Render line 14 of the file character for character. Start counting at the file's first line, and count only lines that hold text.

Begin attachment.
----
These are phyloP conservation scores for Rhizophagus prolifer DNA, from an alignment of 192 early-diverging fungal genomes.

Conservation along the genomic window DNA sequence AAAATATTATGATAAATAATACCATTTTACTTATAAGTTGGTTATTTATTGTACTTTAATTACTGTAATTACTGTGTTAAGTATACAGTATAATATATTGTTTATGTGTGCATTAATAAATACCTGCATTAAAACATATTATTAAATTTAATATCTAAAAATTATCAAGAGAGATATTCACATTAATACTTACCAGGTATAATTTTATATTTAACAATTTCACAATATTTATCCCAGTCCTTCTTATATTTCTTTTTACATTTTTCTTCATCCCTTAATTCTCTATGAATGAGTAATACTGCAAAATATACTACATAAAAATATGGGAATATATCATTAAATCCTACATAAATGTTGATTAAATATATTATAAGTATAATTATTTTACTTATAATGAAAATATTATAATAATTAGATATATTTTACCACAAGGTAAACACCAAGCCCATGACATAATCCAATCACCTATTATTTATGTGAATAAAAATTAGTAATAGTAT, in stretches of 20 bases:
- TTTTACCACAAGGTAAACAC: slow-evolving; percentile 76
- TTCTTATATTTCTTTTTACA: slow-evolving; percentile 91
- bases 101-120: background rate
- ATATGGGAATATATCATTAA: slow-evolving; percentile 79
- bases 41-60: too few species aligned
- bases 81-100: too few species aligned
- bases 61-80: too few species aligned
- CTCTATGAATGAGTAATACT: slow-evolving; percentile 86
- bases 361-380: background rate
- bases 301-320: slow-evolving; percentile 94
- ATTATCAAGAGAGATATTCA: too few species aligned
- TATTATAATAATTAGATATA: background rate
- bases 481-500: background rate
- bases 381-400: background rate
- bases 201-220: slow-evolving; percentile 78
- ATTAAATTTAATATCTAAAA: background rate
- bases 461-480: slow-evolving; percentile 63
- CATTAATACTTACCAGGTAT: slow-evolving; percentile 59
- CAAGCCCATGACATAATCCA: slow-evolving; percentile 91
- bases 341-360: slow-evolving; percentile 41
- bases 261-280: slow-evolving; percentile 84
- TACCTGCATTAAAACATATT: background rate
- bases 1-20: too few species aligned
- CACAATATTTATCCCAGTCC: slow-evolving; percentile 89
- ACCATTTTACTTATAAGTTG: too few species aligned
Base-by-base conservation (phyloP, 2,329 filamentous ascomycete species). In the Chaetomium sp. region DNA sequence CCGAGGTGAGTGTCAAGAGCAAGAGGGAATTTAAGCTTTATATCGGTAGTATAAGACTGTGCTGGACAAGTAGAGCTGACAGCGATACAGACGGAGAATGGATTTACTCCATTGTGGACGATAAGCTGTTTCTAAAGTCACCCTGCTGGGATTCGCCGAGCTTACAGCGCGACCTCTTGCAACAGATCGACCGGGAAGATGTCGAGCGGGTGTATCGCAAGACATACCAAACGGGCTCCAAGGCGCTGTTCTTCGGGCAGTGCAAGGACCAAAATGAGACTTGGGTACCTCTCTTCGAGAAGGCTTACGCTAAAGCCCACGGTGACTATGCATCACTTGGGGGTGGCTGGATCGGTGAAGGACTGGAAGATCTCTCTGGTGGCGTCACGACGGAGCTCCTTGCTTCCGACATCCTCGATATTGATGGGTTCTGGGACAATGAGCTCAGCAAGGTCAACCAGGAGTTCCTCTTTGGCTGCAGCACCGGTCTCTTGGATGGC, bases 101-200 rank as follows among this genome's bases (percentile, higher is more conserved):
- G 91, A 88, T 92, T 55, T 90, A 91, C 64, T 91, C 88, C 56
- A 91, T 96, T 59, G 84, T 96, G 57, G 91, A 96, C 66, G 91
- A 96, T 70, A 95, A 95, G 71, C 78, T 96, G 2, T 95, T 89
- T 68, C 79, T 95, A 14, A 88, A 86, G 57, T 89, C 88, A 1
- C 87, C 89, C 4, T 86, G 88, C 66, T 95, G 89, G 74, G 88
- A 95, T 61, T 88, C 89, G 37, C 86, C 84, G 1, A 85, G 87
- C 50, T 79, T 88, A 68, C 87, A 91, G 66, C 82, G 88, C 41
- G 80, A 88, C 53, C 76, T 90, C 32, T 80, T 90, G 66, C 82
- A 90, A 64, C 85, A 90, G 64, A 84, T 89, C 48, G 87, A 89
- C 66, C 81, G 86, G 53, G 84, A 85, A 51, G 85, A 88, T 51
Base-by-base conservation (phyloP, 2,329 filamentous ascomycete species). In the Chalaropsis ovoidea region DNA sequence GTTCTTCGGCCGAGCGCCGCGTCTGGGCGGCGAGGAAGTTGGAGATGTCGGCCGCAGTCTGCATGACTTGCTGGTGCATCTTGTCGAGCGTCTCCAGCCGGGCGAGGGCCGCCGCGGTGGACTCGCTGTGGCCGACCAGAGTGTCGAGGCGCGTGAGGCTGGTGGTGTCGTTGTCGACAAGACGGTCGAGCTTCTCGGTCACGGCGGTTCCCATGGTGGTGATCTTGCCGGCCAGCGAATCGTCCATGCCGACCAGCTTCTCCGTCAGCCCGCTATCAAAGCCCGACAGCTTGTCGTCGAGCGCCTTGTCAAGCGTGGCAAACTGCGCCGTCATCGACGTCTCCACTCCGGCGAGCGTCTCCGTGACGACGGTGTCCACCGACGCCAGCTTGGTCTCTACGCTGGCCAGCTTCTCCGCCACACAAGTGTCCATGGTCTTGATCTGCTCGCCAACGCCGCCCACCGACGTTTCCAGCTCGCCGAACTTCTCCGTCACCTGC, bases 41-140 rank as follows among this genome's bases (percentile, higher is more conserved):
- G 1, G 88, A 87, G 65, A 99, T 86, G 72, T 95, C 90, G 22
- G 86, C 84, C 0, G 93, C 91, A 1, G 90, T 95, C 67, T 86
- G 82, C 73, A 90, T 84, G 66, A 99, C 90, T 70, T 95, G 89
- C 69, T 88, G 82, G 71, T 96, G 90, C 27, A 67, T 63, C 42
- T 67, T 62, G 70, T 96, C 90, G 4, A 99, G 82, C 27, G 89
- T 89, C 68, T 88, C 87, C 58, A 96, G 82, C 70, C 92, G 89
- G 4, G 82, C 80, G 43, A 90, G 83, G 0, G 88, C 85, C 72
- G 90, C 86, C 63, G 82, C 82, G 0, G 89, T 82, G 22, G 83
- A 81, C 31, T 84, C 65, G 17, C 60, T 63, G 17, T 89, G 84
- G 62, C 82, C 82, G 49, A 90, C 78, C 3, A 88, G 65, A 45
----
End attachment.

- TATTATAATAATTAGATATA: background rate